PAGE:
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Install Linux in External HD in XP machine

by nina2000 / October 29, 2005 7:49 AM PDT

How can I install Linux in My External HD in my XP machine. What is bios change means? XP is in my C: drive and E: is my external HD. Which will be easy for beginner(Linux)? I want to install from CD rom but I don't know how to do it without login in to my XP.

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BIOS Settings
by engineer331 / October 30, 2005 12:22 PM PST

When they say to change the BIOS, they mean you need to set the computer to try to boot off of a CD or USB device before trying to boot off of the hard drive. When you first turn on your computer, it will say ?Setup? or ?Menu? or ?Boot?, or something to that effect. Press the key indicated (it is almost always one of the function keys) and you will be able to change the order in which the computer will try to find an operating system.

When installing, you have to make sure that your BIOS are set to check the CD-ROM drive before the HDD. The computer will then boot directly from the CD into a setup environment; Windows will not be given the chance to load (which means if you do see the Windows logo, you need to change the BIOS).

Similarly, in order to run the Linux installation once it is installed, you will need to make sure that the BIOS are set so your computer will try to boot off of any USB devices (like your external HDD) before it tries to boot off of the hard drive. Some older computers may not have this option, but I believe there are ways around this problem using a boot floppy.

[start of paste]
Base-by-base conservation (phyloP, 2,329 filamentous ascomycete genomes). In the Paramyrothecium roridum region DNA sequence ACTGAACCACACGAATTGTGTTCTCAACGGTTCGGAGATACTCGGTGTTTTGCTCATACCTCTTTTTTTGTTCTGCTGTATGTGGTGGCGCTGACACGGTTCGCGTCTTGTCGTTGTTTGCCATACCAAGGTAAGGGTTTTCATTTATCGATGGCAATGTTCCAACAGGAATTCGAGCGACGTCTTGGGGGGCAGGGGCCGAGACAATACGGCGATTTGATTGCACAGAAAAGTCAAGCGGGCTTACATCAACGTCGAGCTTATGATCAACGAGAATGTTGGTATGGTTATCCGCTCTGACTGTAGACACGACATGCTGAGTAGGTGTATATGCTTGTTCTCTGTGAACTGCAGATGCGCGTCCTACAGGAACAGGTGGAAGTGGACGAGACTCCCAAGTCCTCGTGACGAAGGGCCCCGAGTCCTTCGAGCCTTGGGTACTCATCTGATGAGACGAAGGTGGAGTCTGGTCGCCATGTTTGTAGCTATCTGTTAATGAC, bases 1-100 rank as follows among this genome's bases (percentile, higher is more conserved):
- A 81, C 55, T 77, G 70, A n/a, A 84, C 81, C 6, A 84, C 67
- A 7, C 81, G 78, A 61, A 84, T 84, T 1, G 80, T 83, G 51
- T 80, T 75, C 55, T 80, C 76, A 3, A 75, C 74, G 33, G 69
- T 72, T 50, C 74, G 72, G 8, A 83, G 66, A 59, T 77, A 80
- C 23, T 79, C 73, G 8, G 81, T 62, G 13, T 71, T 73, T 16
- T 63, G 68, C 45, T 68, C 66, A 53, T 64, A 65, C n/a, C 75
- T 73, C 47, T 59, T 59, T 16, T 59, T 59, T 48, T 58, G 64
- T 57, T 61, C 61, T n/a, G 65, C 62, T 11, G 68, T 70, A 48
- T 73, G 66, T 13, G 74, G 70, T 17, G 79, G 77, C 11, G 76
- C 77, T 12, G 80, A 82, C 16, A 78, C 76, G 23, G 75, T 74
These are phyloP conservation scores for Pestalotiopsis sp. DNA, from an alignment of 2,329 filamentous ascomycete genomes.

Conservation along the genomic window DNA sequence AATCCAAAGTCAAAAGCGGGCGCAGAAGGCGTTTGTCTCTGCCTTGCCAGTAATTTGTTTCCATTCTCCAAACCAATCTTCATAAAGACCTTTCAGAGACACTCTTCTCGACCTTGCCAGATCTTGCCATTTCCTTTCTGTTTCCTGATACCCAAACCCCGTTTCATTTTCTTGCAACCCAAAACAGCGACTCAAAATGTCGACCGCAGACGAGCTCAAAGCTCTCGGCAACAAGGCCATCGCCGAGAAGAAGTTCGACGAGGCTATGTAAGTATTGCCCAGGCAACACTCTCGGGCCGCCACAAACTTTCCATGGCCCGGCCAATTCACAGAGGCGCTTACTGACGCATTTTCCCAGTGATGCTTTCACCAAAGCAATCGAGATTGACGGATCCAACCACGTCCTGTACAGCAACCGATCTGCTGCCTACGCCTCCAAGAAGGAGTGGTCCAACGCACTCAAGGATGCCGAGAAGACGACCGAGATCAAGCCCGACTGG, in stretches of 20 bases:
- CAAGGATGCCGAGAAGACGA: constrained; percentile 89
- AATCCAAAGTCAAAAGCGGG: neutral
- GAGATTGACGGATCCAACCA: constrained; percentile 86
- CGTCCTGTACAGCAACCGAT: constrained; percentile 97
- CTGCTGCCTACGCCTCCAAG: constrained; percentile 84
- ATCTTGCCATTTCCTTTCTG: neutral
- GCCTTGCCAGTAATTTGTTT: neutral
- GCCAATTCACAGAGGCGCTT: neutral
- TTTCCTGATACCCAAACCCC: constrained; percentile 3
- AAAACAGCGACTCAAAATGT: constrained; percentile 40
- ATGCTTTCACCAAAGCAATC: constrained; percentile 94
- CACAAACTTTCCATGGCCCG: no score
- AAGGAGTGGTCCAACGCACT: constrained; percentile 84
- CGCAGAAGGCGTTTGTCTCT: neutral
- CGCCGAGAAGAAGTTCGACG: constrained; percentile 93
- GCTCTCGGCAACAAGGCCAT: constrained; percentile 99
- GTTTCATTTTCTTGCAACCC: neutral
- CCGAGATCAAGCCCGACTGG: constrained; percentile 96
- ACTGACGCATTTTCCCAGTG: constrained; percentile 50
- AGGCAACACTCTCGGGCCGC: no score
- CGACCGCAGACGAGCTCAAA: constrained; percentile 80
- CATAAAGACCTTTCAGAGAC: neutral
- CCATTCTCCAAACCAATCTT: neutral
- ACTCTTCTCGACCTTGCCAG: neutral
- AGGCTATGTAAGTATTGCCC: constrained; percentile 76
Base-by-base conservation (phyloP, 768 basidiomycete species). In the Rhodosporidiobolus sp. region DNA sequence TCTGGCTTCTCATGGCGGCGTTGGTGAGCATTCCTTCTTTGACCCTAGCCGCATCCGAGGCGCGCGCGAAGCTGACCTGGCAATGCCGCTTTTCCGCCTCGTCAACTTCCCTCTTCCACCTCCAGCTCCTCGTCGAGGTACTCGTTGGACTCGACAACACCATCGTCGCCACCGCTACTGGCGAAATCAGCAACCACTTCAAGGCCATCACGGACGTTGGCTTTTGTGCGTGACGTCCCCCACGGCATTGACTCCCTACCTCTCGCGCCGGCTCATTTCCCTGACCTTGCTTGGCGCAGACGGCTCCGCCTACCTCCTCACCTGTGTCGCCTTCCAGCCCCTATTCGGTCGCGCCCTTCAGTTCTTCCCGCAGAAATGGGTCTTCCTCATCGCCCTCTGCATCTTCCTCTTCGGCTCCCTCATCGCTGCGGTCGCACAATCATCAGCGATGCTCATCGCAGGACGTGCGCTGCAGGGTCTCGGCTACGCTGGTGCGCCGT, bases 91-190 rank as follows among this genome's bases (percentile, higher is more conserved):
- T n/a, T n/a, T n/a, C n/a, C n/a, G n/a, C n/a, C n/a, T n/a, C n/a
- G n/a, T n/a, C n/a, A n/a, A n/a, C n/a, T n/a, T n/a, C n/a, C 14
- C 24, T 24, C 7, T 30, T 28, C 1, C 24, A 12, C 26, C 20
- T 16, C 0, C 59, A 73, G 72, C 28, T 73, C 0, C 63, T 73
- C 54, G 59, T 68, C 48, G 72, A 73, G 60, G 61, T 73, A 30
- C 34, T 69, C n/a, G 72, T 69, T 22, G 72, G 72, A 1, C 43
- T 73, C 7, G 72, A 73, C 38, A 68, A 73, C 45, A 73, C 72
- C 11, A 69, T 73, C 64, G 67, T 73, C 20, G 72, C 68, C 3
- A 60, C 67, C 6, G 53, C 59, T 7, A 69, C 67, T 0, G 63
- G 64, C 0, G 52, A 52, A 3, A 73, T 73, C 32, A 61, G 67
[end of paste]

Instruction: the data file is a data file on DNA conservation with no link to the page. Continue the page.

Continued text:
I have never installed Linux on an external hard drive before (although it is something I am considering), so I don?t know the specifics. This is where Google is your friend; you should be able to find instructions for your particular distro.

All that being said, I would encourage you to get a Linux book and read it before you try installing. It will walk you through a regular hard disk install, and coupled with the directions you find on Google you should be able to figure it out. Also, simply configuring and using Linux often requires more in depth knowledge than does Windows, so a good book will help you avoid some of the common pitfalls that newcomers make.

Good luck, and please let us know how it turns out.


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Don't need to change BIOS every time
by bulldogzerofive / October 31, 2005 10:19 PM PST
In reply to: BIOS Settings

I had this set up for a while before i dumped windows entirely. Be sure to make backups before you do anything.

if you never intend to move your USB drive:

You need to go into your BIOS (like chris said... usually by pressing F2, F11, or esc during boot up) and make sure that:
a. Your Mother Board supports USB boot. This is usually only newer MOBOs. If it does, that will be one of the options in the boot preference menu. You do not need to set it to boot before anything else, in fact you want to leave it after the CD and hard drive.
b. Set boot order to floppy, CDROM, and then hard drive.